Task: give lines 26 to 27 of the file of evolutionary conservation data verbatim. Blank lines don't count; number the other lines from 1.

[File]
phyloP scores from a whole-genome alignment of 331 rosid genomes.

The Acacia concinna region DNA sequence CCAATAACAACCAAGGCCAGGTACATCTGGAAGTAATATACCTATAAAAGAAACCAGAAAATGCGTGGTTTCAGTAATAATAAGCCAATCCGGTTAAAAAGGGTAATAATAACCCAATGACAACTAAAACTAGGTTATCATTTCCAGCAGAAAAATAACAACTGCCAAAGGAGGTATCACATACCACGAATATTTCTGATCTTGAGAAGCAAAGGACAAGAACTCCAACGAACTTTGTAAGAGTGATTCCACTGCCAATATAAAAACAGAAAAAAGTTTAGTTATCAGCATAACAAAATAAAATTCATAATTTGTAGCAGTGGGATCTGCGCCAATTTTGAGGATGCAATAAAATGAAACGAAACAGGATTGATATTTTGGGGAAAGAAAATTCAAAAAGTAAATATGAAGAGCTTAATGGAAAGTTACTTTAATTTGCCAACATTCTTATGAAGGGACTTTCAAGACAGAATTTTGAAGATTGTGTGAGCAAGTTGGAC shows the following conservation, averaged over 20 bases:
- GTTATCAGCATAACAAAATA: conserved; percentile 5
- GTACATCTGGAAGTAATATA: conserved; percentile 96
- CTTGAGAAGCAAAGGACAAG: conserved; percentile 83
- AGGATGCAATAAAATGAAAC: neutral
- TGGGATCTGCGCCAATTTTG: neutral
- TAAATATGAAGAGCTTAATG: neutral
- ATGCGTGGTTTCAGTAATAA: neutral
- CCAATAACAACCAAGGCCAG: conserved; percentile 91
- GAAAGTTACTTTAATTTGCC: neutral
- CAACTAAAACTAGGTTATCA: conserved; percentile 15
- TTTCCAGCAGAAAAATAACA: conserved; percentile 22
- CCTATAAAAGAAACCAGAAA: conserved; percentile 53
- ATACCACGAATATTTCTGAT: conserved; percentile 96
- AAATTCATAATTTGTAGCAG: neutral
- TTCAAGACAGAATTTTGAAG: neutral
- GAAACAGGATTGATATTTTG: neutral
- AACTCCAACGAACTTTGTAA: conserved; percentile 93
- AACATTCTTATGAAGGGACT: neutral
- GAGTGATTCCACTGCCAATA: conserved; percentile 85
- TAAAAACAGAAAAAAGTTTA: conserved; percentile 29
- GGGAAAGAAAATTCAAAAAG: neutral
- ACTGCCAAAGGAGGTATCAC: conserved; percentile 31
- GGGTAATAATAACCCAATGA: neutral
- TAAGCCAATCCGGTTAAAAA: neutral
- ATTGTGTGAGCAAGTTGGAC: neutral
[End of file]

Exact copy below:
- TAAGCCAATCCGGTTAAAAA: neutral
- ATTGTGTGAGCAAGTTGGAC: neutral